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Nietzsche has dominated my philosophical readings of late, so I decided to shift gears and try a new thinker.  A quick trip to Half Price Books and I was ready to delve into Descartes.  I had some familiarity with Descartes but had never read any of his writings.  His Discourse on Method seemed like the perfect place to start.

The full title of this work is actually Discourse on the Method for Conducting One’s Reason Well and for Seeking the Truth in the Sciences.  For some reason, it is more commonly known simply as the Discourse on Method.  In this short treatise, Descartes outlines his plan to examine all of the things he held to be true and determine whether they can be known with certainty through nothing more than reason and demonstration.  He distinguishes his efforts from classical skepticism by recognizing that there are some truths that can be absolutely known.  The most basic of these is his famous “I think, therefore I am”.  He goes on to demonstrate the necessary existence and perfection of God, and then to generally discuss certain truths about man, the heavens, and the physical world.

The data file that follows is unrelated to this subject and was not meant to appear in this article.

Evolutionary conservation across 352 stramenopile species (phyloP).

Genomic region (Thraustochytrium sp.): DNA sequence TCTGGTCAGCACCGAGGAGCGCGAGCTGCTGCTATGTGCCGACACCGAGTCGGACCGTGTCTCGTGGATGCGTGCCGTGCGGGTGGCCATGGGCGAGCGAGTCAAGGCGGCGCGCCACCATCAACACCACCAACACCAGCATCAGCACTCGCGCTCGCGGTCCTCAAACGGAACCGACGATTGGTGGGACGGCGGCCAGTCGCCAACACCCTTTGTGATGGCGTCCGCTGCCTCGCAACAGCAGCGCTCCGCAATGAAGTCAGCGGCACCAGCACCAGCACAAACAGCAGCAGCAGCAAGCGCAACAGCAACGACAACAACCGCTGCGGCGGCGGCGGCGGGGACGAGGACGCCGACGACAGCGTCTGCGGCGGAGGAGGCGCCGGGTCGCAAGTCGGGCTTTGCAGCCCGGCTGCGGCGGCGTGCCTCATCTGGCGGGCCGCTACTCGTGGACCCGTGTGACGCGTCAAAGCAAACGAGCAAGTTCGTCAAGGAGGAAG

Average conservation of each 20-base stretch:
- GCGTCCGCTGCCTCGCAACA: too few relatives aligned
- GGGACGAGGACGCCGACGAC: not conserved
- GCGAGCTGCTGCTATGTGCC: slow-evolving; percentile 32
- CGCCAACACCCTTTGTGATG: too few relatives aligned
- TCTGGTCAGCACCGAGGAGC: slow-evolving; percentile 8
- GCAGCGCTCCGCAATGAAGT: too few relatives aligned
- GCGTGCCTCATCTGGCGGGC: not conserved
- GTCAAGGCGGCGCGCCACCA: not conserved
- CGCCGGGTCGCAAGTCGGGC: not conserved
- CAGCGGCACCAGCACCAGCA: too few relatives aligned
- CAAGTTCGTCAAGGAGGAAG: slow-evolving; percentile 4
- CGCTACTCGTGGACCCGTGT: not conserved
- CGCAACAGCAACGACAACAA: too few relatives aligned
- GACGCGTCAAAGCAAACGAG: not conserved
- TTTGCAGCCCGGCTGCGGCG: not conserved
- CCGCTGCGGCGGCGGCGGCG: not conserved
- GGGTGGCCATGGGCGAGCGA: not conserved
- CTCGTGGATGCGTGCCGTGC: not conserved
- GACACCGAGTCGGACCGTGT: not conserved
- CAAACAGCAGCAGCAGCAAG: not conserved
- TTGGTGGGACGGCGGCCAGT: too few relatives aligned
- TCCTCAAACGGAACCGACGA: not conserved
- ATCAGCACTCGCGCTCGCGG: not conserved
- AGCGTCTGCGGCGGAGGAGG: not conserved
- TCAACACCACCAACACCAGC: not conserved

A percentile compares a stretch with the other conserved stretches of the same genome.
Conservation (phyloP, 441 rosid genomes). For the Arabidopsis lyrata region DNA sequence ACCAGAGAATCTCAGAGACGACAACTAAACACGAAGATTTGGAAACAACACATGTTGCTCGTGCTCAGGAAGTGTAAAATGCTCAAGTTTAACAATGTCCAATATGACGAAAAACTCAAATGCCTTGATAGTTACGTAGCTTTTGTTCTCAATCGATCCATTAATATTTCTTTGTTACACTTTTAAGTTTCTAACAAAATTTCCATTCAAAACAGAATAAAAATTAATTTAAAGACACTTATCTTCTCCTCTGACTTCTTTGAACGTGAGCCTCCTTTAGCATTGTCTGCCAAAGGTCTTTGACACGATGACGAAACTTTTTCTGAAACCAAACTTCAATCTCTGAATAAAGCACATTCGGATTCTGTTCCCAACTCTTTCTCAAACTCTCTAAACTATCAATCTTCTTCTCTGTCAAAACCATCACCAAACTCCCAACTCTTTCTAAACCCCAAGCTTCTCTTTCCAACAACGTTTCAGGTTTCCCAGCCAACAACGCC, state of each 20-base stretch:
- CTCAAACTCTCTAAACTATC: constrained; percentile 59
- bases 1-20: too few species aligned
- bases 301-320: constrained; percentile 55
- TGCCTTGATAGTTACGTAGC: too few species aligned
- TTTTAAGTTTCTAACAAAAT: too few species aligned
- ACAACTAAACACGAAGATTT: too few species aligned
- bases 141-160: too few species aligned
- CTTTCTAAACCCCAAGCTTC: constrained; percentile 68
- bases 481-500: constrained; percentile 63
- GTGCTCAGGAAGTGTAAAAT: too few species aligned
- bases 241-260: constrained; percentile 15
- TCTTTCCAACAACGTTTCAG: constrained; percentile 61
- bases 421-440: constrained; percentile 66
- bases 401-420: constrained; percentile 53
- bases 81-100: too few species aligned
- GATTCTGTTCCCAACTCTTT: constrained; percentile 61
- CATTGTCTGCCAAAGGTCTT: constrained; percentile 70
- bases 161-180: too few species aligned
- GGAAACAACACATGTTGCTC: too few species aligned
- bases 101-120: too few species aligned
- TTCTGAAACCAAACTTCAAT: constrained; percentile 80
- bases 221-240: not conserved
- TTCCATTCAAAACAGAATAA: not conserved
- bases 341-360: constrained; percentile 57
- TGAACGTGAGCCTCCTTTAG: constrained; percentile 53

This book has long been considered one of the most important works in modern philosophy, and with good reason.  Descartes’ method for examining the truths of the world has had a tremendous influence on the methods of later philosophers and the methods of natural scientists.  He writes with a clarity and honesty that is refreshing compared to many other philosophers.  While I disagree with some of the logic he employs to arrive at some of his supposedly incontrovertible truths, I applaud his efforts and admire his methods.  I specifically disagree with his proof of the existence of God.  It is essentially, Anselm of Canterbury’s ontological proof restated in a slightly different formula.  While interesting and apparently sound from a logical standpoint, this method of proving the existence of God requires that the individual making the argument believe in God to begin with.  It is a bit of philosophical reverse engineering.  If you believe that God exists, then the ontological proof seems valid.  If you doubt that God exists, the ontological proof will not persuade you.  This critique is certainly not reason enough to disregard Descartes’ Discourse.  I highly recommend it to anyone with an interest in philosophy.

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